I’m somewhat ashamed to admit that I’m a relative newcomer to Barolo, and Northern Italian wines more broadly.
Like many before me, it didn’t take long for me to be completely and utterly hooked once I had my first.
For most of my drinking life, I concentrated on Australian wines with a smidgen of French stuff (mostly inexpensive and, safe to say, terrible) along the way. Eventually I found German riesling, Alsacian Gewürz and Chianti, but it took a long time to discover the northern Italian wines and, in many respects, I’m only now just scratching the surface.
I don’t think anyone ever forgets their first Barolo. I’ve written before about the Nebbiolo grape, but Barolo wines seem to take it to the next level. Maybe it’s the long and slow aging in, generally, large format oak, maybe it’s the extra aging in bottle, but there’s just something about Barolo that hits you right in the feels.
Fratelli Alessandria makes several different Barolos. Three of them are site specific, this one is a blend of several vineyards with each bringing their own qualities to the wine.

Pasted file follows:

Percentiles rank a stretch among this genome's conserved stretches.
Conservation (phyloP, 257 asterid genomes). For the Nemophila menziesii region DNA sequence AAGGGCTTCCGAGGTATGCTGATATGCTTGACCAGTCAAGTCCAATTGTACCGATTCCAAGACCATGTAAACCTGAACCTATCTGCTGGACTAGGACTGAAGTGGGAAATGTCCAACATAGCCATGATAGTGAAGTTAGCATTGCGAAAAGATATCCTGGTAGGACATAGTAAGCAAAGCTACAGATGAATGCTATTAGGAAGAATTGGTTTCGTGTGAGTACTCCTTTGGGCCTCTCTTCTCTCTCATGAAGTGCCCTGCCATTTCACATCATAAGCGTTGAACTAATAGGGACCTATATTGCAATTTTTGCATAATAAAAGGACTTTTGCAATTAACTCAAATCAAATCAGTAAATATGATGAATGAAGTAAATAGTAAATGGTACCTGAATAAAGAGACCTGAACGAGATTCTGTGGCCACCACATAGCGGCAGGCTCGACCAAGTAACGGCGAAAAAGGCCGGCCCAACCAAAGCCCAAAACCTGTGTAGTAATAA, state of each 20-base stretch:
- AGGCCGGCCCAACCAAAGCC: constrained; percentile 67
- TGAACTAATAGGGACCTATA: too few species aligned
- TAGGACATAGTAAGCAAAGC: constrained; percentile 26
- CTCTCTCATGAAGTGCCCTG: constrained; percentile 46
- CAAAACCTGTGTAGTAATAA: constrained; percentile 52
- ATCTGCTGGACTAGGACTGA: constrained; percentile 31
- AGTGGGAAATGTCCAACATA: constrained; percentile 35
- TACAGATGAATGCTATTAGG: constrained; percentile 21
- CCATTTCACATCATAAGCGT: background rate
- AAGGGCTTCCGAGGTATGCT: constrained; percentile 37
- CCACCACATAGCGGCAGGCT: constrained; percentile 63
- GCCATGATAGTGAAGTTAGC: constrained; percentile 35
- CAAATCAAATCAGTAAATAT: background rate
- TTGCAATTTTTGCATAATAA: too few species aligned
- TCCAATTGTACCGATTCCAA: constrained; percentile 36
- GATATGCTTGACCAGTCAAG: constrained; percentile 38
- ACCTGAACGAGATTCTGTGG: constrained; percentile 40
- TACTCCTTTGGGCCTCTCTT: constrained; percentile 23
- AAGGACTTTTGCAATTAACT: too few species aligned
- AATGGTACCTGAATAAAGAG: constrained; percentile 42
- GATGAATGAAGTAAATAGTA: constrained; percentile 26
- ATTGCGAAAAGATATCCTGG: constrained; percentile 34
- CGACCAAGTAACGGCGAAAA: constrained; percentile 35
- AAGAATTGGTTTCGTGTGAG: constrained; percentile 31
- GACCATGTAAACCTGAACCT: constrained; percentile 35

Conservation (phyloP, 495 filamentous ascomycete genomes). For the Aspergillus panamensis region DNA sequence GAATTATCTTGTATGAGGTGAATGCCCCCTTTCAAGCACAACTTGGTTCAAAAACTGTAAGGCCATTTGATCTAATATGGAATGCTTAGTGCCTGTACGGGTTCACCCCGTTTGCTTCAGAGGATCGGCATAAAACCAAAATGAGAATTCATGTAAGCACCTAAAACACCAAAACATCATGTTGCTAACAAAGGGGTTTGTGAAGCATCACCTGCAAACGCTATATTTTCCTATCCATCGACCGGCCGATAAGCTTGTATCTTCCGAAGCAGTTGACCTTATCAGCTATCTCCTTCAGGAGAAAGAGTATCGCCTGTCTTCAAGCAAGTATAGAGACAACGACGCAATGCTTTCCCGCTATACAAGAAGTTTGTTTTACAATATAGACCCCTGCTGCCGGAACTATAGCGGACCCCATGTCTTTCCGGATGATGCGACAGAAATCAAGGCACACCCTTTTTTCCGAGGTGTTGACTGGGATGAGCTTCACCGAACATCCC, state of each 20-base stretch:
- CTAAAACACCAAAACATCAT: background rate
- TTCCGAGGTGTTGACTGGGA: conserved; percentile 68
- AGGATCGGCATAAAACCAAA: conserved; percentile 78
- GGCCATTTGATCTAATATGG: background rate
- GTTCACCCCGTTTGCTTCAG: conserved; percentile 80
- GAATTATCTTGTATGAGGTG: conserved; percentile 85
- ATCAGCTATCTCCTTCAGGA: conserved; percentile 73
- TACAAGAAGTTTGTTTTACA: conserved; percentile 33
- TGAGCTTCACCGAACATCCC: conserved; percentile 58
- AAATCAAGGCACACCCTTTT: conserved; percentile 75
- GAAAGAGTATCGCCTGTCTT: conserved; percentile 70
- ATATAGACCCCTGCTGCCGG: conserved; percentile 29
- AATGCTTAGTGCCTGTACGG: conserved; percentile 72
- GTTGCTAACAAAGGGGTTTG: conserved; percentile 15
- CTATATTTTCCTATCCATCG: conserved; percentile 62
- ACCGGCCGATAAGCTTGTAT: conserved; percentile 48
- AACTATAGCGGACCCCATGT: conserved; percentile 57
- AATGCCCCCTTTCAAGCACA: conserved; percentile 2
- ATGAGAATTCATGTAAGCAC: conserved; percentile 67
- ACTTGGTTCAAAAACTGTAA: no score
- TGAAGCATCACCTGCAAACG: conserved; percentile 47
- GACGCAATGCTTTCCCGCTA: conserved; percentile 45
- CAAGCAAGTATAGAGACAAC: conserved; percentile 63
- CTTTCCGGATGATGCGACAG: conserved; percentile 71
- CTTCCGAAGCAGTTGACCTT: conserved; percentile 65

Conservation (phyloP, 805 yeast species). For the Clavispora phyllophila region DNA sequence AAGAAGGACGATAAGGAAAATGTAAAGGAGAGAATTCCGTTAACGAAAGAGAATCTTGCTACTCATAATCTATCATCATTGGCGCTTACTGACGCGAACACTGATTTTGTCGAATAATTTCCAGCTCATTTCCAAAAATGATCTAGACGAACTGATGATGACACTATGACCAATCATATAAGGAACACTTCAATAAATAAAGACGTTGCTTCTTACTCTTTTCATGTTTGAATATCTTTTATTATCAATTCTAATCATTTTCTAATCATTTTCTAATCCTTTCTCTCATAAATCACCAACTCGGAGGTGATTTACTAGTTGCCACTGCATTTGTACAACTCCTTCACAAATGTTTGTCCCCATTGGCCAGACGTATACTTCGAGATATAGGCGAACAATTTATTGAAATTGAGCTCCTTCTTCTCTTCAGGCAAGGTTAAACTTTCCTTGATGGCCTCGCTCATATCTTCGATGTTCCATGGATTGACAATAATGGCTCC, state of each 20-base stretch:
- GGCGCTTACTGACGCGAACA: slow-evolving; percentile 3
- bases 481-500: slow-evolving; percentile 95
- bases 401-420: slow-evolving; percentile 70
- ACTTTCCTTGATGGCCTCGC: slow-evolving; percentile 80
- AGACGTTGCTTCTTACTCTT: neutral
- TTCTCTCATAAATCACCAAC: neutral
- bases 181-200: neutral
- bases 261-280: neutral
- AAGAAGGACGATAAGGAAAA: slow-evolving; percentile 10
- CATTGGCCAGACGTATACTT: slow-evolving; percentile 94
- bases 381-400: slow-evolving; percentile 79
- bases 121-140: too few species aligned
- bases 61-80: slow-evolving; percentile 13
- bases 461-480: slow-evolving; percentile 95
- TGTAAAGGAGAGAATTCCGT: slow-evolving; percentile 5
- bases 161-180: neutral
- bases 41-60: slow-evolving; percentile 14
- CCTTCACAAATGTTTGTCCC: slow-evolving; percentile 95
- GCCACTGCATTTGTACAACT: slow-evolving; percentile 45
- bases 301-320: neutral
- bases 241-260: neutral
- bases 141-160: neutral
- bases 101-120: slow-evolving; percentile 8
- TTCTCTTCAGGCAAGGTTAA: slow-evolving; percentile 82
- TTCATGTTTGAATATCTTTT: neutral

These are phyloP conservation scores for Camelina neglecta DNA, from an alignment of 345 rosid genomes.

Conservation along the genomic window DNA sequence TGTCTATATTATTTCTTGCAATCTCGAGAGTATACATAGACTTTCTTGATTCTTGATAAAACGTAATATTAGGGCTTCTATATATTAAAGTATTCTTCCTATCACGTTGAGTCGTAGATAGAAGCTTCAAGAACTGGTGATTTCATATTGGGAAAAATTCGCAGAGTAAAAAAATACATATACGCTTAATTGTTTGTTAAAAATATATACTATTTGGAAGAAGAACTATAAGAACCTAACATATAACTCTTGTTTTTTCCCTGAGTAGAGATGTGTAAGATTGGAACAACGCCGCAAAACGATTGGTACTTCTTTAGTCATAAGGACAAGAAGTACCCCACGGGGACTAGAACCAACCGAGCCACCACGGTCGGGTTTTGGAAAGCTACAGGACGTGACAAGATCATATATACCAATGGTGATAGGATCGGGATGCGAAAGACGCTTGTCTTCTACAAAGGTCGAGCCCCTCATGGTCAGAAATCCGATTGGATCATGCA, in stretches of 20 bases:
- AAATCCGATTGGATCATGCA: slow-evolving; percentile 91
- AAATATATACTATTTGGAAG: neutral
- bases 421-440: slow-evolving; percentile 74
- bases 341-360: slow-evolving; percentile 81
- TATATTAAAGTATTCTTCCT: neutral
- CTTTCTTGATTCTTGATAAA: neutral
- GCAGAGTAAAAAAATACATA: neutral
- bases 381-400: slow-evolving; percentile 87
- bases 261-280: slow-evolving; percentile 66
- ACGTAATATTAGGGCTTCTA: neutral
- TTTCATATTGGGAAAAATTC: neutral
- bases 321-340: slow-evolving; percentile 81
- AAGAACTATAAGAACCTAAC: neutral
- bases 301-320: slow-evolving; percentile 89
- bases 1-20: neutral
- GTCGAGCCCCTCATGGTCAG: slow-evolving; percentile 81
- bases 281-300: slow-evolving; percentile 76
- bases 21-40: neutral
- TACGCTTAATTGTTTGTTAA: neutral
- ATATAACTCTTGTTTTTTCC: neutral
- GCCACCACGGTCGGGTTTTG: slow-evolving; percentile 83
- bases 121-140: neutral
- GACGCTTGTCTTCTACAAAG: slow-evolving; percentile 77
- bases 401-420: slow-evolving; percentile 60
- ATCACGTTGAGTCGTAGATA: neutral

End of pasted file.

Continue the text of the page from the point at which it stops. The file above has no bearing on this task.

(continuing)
The vineyards all sit around 250 – 450 meters above sea level on the various slopes of the hills around Monforte d’Alba and Verduno with the average vine age around 25 years. The base wines are warm fermented with maceration time of around a fortnight, then into large format oak (Slavonian and French) for the next three years and a further year in bottle before being released.
Typical pale ruby colour with garnet edges that is unmistakably Barolo. These wines always look older than they actually are, which has always added to their lustre for me, and the lightness of the colour only serves to hide the power and depth of the wine within.
Aromas nearly leap out of the glass and all red fruits – some cherry, redcurrant, and strawberry, followed by more complex, slightly liquorice and dried herbs: thyme and rosemary.
I could smell this wine for days.
Higher end of medium body on the palate and pretty well balanced with good acidity, high alcohol and grippy tannins. Red fruits again dominate with redcurrants and strawberry, a slightly meaty/gamey note and the lightest of charred wood character from the oak. Cranberry and blueberry persist through the fairly long finish.
I love this wine. I’ve always said that if I could drink only two wines until my dying day they would be white and red Burgundy. Barolo, as a style, is very quickly knocking on that door and something tells me it won’t be long before it knocks it down completely.